Disclosure: My visit to The Walt Disney Family Museum was hosted, but all thoughts and opinions are my own.
About My New Blog Series, Finding Disney
I am so excited to share my first blog post in a new series on my blog I’m calling “Finding Disney.” Being the lover of Disney that I am, I’m always seeking out Disney related things to do in addition to the Disney Parks. I absolutely love going to the Parks, but on days I can’t make it, or if I am blocked out, I like to find other places to discover some Disney magic. So join along twice a month as I’m “Finding Disney!”
Finding Disney: The Walt Disney Family Museum
For the very first blog post in the series, I visited The Walt Disney Family Museum in San Francisco, CA for my birthday. Being the Disney history nerd that I am, I have always wanted to visit here. It is located in the Presidio, with a view of Alcatraz and the Golden Gate Bridge from the outside of the building. It was founded 10 years ago by Walt Disney’s daughter, Diane Disney Miller. The museum doesn’t solely focus on Walt’s hits, but rather is an extensive history of Walt from when he was born, through his childhood, and his extensive career. It showcases both the ups and downs he faced,really giving you a sense of his passion and perseverance!
When we walked in, we instantly realized the museum was bigger than we expected! It’s three floors, complete with a cafe and gift shop. If you want to read everything in the museum, allow a whole day. We spent about five hours in the museum and probably could have spent more! You have the main exhibit, and then a second exhibit hall that holds whatever the current special exhibit is (and is an extra cost, just $5 in addition to a regular ticket). Now, for a walk-through of what to expect (but don’t worry, just an overview, I won’t give up too much of what’s in the museum).
While I knew a lot about Walt Disney’s younger life, I realized going through and reading the exhibits that there were so many fun stories and little details I didn’t know about! The inclusion of fun stories of Walt’s family life really makes the museum a unique and fun experience for a Disney fan. The first exhibit shows photos of Walt Disney’s family, starting from his great grandmother to Walt and his siblings as children. We got to see photos of the places Walt lived as a child, from Chicago to Marceline to Kansas City to Chicago again, and then to be an ambulance driver in France during the war.
The Dawn of a Career
In the next room, we see Walt’s early cartoon drawings he created for ad companies, and cartoons he created with Ub Iwerks, which began his career. Something I really loved about The Walt Disney Family Museum was how immersive of an experience it was. Just as Walt himself strived for immersive storytelling; the museum is true to Disney’s way of telling stories with very detailed exhibits and decor. This really stood out to me when we went from The Dawn of a Career upstairs to the next exhibit, Hollywood, talking about Walt’s beginning in Hollywood, CA. When you take the elevator from downstairs to upstairs, the elevator is decorated to make you feel like you’re in a train car, just like the one Walt rode in to come out to California from Kansas City.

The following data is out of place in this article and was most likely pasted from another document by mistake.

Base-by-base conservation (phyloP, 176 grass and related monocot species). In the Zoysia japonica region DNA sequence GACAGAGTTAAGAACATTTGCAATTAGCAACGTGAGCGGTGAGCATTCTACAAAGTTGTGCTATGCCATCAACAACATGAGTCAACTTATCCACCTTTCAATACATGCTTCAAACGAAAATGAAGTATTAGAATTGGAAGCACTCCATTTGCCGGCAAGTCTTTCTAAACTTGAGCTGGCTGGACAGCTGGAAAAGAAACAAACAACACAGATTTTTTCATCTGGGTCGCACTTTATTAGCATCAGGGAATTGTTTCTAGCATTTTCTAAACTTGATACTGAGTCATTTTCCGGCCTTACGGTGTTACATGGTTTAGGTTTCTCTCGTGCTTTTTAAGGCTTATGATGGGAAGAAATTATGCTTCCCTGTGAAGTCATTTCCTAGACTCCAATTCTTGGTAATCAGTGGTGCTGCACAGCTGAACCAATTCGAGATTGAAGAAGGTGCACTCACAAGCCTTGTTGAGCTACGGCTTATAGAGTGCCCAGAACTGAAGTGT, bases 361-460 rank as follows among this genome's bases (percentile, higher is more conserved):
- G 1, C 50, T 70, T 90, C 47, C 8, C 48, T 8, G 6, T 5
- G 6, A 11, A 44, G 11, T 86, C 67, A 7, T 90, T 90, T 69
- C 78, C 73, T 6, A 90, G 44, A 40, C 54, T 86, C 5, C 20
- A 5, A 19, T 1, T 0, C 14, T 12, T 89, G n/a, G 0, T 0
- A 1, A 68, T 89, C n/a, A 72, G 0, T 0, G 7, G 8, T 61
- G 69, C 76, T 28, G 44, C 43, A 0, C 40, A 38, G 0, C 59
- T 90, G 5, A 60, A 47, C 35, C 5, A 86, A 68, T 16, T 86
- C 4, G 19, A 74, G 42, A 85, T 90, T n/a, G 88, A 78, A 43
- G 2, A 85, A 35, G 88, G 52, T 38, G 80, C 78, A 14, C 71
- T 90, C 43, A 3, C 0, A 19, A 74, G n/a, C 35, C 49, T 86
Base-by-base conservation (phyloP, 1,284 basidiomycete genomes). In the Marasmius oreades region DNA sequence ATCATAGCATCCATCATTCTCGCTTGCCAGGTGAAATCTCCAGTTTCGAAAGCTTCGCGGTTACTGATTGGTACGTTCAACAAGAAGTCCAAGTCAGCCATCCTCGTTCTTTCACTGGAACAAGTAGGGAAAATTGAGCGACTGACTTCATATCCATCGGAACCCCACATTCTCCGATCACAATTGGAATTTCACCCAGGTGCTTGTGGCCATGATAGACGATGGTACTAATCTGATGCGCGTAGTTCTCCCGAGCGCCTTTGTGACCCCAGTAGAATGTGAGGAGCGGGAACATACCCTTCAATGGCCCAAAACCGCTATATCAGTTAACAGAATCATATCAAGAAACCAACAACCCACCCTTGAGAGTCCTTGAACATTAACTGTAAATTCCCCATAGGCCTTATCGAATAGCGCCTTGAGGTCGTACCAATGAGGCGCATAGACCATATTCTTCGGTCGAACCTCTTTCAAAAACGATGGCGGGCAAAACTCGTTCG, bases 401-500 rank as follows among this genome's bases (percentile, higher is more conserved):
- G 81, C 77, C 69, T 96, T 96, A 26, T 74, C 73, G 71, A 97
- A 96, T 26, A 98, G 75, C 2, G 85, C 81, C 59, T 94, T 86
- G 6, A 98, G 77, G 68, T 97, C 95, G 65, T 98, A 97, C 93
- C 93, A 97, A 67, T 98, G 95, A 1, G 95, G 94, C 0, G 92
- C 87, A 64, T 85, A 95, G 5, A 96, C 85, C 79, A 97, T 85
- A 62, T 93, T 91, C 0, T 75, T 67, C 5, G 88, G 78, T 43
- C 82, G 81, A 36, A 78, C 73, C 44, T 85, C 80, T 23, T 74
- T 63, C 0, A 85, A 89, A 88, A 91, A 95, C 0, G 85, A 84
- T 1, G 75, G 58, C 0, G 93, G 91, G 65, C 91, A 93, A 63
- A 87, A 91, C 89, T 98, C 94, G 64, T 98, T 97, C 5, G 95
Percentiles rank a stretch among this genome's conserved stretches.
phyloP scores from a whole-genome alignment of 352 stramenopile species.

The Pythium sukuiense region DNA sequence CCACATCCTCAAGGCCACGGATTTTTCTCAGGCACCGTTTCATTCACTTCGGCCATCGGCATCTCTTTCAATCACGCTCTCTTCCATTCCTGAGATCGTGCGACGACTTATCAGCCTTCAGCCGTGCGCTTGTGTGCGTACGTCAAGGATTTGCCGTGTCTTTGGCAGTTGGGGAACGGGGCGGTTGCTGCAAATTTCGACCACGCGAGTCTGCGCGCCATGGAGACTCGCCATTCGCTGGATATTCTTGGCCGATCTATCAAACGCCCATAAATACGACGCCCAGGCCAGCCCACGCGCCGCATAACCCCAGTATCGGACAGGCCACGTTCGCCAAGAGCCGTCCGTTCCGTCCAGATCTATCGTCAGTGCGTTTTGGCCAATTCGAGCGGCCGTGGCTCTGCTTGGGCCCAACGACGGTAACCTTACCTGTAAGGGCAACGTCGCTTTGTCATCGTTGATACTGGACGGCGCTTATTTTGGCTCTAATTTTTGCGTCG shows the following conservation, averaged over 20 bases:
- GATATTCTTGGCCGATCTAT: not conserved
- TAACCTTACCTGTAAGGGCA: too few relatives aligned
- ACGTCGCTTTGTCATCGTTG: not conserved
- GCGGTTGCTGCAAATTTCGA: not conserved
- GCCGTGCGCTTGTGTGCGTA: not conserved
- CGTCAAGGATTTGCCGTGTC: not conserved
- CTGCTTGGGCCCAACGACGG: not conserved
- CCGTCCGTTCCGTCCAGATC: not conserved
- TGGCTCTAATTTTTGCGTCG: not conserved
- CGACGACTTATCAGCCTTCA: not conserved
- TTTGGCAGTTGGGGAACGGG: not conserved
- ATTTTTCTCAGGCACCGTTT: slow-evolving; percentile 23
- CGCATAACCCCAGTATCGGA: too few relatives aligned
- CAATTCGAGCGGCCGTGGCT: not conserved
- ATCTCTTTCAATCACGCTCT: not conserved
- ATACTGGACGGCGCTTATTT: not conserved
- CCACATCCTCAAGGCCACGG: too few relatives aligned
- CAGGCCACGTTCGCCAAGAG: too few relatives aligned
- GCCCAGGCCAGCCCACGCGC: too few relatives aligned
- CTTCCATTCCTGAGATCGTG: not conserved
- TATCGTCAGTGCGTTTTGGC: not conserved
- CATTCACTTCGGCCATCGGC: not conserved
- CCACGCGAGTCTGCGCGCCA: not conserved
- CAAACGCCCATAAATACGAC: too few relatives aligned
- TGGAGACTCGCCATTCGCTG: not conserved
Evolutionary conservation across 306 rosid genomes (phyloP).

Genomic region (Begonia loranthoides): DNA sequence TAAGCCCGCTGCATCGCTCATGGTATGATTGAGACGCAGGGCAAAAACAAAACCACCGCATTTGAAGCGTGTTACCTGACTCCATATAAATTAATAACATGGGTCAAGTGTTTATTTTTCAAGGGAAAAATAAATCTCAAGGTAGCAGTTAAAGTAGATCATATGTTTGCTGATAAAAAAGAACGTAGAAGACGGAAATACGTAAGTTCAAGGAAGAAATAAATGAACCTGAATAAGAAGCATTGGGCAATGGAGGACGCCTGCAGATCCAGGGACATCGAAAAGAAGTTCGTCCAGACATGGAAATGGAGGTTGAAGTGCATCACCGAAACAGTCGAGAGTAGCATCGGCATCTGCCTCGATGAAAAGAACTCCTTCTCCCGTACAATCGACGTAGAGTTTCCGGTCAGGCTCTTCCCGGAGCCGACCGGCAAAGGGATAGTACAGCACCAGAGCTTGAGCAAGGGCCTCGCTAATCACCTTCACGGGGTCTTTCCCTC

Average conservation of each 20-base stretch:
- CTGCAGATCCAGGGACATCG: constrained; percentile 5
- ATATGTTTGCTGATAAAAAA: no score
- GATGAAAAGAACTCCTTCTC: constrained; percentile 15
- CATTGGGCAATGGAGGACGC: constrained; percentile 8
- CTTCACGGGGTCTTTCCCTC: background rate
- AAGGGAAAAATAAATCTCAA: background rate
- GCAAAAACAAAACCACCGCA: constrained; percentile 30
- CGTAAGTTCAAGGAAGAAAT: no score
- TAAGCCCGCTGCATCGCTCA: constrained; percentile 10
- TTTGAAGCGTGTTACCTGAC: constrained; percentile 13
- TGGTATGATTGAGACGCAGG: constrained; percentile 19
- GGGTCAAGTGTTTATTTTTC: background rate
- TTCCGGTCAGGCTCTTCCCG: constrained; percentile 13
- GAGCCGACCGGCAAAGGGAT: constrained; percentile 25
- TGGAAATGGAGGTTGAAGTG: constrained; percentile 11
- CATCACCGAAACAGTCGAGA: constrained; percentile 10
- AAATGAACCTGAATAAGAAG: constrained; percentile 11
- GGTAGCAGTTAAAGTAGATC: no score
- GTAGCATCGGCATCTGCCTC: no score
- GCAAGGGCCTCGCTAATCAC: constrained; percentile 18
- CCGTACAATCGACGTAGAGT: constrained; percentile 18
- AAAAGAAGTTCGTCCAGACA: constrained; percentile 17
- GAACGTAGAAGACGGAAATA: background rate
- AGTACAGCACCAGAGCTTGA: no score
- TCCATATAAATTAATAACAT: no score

The Hollywood exhibit was so beautiful! Filled with Oswald and Alice comedies posters that move in the frames. We learned the stories of Walt’s success with Oswald, along with his loss of Oswald and the creation of Mickey Mouse, leading us to Oswald, Mickey, & The Walt Disney Studios section of the museum. On display, you can find a wall that showcases all the frames from Steamboat Willie, along with the ACTUAL very first drawing of Mickey Mouse, along with some of the first Mickey Mouse and Mickey Mouse Club merchandise.
New Horizons in the 1930’s & The Move to Features
The next section talks about the history of Walt’s creation of the groundbreaking Silly Symphonies, which then led to his passion project, an full-length animated feature film: Snow White and the Seven Dwarfs. One of my favorite part of the exhibit was seeing photos and items from the Snow White world premiere at Carthay Circle, and it’s surprising booming success.
We Were in a New Business
The next exhibit talked about the creation of Pinocchio, Bambi, and Fantasia, along with using the money from the success of Snow White to build Walt Disney Studios in Burbank, CA. As mentioned earlier, I knew this general knowledge prior to going to the museum, but it was thrilling to see the order of Walt’s life laid out room by room, themed to each piece of the story, and displaying little details I wouldn’t have seen outside the museum. Such as the Walt Disney Studios employee cafeteria. The food is of course very different then what you would see on a menu today, and was fun to look back at what Studio life was like then.